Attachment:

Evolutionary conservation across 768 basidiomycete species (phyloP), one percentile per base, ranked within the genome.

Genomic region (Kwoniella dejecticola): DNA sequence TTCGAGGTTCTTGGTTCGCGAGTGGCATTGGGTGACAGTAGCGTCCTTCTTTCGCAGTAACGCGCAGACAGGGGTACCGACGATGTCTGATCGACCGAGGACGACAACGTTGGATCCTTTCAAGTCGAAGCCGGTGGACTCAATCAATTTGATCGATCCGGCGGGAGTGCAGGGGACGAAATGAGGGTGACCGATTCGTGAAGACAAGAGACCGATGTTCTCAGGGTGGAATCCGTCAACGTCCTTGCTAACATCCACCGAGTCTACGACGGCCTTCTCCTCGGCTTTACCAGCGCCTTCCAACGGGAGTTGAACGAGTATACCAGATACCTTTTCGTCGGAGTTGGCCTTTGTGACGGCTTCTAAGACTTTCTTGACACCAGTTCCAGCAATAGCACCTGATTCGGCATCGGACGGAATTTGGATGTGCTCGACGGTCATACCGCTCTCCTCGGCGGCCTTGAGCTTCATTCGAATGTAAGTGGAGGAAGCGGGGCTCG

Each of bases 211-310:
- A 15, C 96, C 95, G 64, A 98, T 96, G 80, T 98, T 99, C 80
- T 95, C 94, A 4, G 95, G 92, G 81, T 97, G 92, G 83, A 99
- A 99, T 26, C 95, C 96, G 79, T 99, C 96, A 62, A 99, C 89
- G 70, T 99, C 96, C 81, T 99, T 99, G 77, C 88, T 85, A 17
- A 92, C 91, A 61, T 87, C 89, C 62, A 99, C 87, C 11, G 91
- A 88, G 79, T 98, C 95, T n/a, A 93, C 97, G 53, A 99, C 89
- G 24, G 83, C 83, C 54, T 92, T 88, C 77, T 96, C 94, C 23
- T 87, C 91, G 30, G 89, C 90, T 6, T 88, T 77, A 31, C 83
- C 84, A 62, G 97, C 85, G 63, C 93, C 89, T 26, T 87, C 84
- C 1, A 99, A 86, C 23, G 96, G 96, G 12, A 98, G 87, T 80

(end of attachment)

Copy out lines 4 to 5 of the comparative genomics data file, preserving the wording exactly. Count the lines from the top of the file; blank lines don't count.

- A 15, C 96, C 95, G 64, A 98, T 96, G 80, T 98, T 99, C 80
- T 95, C 94, A 4, G 95, G 92, G 81, T 97, G 92, G 83, A 99